Console Drivers

The Linux kernel has 2 general types of console drivers. The first type is assigned by the kernel to all the virtual consoles during the boot process. This type will be called ‘system driver’, and only one system driver is allowed to exist. The system driver is persistent and it can never be unloaded, though it may become inactive.

The second type has to be explicitly loaded and unloaded. This will be called ‘modular driver’ by this document. Multiple modular drivers can coexist at any time with each driver sharing the console with other drivers including the system driver. However, modular drivers cannot take over the console that is currently occupied by another modular driver. (Exception: Drivers that call do_take_over_console() will succeed in the takeover regardless of the type of driver occupying the consoles.) They can only take over the console that is occupied by the system driver. In the same token, if the modular driver is released by the console, the system driver will take over.

Modular drivers, from the programmer’s point of view, have to call:

do_take_over_console() - load and bind driver to console layer
give_up_console() - unload driver; it will only work if driver
                    is fully unbound

In newer kernels, the following are also available:


If sysfs is enabled, the contents of /sys/class/vtconsole can be examined. This shows the console backends currently registered by the system which are named vtcon<n> where <n> is an integer from 0 to 15. Thus:

ls /sys/class/vtconsole
.  ..  vtcon0  vtcon1

Each directory in /sys/class/vtconsole has 3 files:

ls /sys/class/vtconsole/vtcon0
.  ..  bind  name  uevent

What do these files signify?

  1. bind - this is a read/write file. It shows the status of the driver if read, or acts to bind or unbind the driver to the virtual consoles when written to. The possible values are:

    • means the driver is not bound and if echo’ed, commands the driver to unbind

    • means the driver is bound and if echo’ed, commands the driver to bind

  2. name - read-only file. Shows the name of the driver in this format:

    cat /sys/class/vtconsole/vtcon0/name
    (S) VGA+
        '(S)' stands for a (S)ystem driver, i.e., it cannot be directly
        commanded to bind or unbind
        'VGA+' is the name of the driver
    cat /sys/class/vtconsole/vtcon1/name
    (M) frame buffer device
        In this case, '(M)' stands for a (M)odular driver, one that can be
        directly commanded to bind or unbind.
  3. uevent - ignore this file

When unbinding, the modular driver is detached first, and then the system driver takes over the consoles vacated by the driver. Binding, on the other hand, will bind the driver to the consoles that are currently occupied by a system driver.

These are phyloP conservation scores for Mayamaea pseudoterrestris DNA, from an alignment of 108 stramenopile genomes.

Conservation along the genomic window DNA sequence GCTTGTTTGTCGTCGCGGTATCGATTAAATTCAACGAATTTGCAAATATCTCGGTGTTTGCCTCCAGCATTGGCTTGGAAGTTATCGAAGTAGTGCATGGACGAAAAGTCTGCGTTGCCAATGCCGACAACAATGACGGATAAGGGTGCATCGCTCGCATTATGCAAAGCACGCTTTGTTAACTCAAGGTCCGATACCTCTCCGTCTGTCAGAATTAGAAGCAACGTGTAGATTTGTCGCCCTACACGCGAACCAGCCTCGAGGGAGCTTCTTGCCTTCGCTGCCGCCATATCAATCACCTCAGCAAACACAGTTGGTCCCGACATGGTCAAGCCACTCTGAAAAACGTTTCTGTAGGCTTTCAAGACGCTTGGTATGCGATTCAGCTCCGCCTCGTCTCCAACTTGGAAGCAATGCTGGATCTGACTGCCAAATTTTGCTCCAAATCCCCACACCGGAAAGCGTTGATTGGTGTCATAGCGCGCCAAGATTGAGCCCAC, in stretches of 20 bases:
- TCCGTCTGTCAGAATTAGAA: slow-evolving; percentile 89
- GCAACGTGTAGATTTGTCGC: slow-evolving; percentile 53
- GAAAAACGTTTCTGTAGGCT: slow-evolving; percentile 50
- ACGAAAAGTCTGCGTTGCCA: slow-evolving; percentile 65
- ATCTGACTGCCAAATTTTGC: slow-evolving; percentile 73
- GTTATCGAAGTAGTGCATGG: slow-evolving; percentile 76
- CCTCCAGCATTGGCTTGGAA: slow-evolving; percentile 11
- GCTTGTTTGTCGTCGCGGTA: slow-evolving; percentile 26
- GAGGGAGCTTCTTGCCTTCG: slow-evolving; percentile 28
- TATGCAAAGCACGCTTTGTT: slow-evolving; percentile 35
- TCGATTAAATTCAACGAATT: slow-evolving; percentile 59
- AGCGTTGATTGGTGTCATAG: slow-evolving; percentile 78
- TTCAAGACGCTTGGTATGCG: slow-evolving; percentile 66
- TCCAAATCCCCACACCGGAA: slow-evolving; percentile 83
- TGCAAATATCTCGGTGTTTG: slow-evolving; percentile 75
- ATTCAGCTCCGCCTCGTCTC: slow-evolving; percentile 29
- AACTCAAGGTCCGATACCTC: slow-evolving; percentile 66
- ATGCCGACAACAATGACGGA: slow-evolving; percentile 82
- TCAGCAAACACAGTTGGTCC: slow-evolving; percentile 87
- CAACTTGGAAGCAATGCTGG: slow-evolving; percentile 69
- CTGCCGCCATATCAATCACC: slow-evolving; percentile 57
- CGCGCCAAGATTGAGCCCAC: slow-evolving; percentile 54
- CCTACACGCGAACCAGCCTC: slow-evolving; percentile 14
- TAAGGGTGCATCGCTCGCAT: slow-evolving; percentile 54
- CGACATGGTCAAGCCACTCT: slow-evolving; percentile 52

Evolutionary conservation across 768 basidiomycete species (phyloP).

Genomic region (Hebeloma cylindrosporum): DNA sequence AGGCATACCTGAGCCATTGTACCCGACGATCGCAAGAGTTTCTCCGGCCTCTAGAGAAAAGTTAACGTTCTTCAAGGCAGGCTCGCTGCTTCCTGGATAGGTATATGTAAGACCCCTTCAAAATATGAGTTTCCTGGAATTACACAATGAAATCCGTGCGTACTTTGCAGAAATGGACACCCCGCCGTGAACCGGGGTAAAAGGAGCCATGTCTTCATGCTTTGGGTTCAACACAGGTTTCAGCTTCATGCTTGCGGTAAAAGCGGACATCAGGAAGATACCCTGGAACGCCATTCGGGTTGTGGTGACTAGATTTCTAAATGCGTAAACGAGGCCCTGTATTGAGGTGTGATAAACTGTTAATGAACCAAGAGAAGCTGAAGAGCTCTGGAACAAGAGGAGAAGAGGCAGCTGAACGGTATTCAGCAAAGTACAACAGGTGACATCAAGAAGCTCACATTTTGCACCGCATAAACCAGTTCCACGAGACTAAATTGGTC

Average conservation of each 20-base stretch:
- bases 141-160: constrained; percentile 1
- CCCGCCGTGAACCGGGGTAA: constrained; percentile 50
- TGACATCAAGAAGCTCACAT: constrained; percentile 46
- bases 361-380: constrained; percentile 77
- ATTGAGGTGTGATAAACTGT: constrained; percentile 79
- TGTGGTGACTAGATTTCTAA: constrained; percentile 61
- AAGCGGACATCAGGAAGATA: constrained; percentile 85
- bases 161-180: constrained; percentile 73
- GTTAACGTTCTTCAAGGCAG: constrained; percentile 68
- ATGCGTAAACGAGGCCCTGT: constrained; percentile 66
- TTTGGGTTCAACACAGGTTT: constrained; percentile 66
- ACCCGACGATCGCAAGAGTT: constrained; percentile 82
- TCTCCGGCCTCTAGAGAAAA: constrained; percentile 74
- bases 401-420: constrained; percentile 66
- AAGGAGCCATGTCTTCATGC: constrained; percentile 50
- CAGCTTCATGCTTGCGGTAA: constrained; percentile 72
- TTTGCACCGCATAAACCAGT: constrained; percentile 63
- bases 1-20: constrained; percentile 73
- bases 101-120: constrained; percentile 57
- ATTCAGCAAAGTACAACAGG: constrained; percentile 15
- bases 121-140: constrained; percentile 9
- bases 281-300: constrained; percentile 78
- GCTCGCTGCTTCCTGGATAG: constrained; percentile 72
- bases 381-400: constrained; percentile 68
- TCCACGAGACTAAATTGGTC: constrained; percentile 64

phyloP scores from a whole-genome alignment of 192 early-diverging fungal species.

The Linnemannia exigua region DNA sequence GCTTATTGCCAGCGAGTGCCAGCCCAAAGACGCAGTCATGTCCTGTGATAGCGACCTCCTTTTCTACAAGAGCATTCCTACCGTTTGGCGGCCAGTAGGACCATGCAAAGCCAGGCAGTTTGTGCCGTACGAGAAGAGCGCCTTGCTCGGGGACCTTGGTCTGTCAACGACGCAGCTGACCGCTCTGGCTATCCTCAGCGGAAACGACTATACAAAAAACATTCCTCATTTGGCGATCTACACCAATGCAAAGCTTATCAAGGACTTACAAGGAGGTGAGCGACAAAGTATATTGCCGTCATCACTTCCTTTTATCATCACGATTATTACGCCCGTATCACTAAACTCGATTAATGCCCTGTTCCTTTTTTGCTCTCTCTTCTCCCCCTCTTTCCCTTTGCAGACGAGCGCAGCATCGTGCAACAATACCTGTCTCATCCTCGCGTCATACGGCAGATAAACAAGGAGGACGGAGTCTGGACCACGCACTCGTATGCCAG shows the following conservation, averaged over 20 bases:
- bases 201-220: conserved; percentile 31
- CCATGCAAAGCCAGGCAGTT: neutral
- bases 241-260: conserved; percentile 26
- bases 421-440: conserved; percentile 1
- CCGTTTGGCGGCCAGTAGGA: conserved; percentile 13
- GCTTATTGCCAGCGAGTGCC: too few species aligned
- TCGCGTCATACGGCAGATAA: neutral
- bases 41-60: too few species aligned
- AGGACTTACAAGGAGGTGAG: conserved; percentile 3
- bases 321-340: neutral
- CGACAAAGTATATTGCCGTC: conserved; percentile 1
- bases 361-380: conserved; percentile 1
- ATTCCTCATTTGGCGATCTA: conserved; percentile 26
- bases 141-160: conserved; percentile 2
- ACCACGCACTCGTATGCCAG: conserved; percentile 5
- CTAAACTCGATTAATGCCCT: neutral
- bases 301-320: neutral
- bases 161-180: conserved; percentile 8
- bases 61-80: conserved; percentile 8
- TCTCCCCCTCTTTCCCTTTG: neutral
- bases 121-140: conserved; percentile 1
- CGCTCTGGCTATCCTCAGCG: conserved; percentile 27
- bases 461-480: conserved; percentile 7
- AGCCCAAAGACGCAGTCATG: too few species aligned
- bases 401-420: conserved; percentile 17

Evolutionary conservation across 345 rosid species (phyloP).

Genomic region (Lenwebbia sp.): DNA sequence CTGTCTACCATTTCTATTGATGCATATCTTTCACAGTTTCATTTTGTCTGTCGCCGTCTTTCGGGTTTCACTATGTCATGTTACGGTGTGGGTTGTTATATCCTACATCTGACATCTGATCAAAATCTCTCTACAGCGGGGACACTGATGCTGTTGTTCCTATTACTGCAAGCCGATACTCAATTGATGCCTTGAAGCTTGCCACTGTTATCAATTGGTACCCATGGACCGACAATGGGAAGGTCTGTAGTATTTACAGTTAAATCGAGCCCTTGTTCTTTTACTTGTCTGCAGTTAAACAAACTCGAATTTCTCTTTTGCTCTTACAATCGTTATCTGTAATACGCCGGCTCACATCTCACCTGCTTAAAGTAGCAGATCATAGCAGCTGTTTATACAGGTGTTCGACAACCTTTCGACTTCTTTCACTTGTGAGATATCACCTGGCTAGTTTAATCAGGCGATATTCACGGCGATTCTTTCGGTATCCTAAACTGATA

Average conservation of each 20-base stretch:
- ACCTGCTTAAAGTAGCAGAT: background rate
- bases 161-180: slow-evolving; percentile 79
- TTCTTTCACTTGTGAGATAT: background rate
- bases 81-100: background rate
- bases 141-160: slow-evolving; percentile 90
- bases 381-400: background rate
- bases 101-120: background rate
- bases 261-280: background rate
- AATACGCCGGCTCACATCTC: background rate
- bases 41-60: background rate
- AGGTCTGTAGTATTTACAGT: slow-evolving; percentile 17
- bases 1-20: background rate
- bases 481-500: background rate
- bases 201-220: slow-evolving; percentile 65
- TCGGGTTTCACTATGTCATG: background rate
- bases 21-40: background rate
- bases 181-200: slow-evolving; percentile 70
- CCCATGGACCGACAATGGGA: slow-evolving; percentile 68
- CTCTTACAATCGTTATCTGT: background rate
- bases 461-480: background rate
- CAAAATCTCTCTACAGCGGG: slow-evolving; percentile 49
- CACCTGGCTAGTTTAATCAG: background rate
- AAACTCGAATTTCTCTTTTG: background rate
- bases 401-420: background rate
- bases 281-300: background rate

Binding and unbinding must be selected in Kconfig. It’s under:

Device Drivers ->
    Character devices ->
            Support for binding and unbinding console drivers

If any of the virtual consoles are in KD_GRAPHICS mode, then binding or unbinding will not succeed. An example of an application that sets the console to KD_GRAPHICS is X.

How useful is this feature? This is very useful for console driver developers. By unbinding the driver from the console layer, one can unload the driver, make changes, recompile, reload and rebind the driver without any need for rebooting the kernel. For regular users who may want to switch from framebuffer console to VGA console and vice versa, this feature also makes this possible. (NOTE NOTE NOTE: Please read fbcon.txt under Documentation/fb for more details.)

Notes for developers

do_take_over_console() is now broken up into:

do_bind_con_driver() - private function

give_up_console() is a wrapper to do_unregister_con_driver(), and a driver must be fully unbound for this call to succeed. con_is_bound() will check if the driver is bound or not.

Guidelines for console driver writers

In order for binding to and unbinding from the console to properly work, console drivers must follow these guidelines:

  1. All drivers, except system drivers, must call either do_register_con_driver() or do_take_over_console(). do_register_con_driver() will just add the driver to the console’s internal list. It won’t take over the console. do_take_over_console(), as it name implies, will also take over (or bind to) the console.

  2. All resources allocated during con->con_init() must be released in con->con_deinit().

  3. All resources allocated in con->con_startup() must be released when the driver, which was previously bound, becomes unbound. The console layer does not have a complementary call to con->con_startup() so it’s up to the driver to check when it’s legal to release these resources. Calling con_is_bound() in con->con_deinit() will help. If the call returned false(), then it’s safe to release the resources. This balance has to be ensured because con->con_startup() can be called again when a request to rebind the driver to the console arrives.

  4. Upon exit of the driver, ensure that the driver is totally unbound. If the condition is satisfied, then the driver must call do_unregister_con_driver() or give_up_console().

  5. do_unregister_con_driver() can also be called on conditions which make it impossible for the driver to service console requests. This can happen with the framebuffer console that suddenly lost all of its drivers.

The current crop of console drivers should still work correctly, but binding and unbinding them may cause problems. With minimal fixes, these drivers can be made to work correctly.

Antonino Daplas <>